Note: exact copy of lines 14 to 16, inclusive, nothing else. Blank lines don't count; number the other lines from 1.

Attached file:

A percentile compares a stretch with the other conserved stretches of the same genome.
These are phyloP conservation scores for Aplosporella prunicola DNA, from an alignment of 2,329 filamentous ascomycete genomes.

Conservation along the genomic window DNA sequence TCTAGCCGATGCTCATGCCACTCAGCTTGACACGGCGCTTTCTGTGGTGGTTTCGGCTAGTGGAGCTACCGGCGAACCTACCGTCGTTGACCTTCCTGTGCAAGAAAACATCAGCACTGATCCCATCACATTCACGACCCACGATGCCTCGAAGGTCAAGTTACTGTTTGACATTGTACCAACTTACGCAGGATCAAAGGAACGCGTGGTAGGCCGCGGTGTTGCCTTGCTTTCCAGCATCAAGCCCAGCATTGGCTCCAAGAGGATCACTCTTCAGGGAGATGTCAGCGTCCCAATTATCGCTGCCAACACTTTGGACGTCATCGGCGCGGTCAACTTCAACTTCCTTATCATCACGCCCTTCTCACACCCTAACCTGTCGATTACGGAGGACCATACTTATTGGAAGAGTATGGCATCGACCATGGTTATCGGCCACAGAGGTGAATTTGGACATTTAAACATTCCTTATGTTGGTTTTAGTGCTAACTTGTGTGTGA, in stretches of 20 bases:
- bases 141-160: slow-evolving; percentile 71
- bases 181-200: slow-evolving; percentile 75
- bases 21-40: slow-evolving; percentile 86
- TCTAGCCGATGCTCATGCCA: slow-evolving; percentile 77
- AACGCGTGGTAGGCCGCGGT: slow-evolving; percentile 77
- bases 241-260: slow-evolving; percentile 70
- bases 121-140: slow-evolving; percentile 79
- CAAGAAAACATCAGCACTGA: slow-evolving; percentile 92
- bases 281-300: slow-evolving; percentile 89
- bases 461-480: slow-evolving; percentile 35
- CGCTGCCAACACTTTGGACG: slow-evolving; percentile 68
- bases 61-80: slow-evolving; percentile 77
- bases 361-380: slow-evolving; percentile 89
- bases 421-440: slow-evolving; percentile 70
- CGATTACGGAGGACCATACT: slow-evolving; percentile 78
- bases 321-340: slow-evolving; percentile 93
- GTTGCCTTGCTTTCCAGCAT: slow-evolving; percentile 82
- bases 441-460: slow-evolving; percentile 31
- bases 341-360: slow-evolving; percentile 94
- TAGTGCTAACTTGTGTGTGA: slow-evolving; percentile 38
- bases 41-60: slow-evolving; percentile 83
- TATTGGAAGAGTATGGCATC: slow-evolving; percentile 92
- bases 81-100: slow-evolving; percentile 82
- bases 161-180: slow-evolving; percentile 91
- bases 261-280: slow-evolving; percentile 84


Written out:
- CGCTGCCAACACTTTGGACG: slow-evolving; percentile 68
- bases 61-80: slow-evolving; percentile 77
- bases 361-380: slow-evolving; percentile 89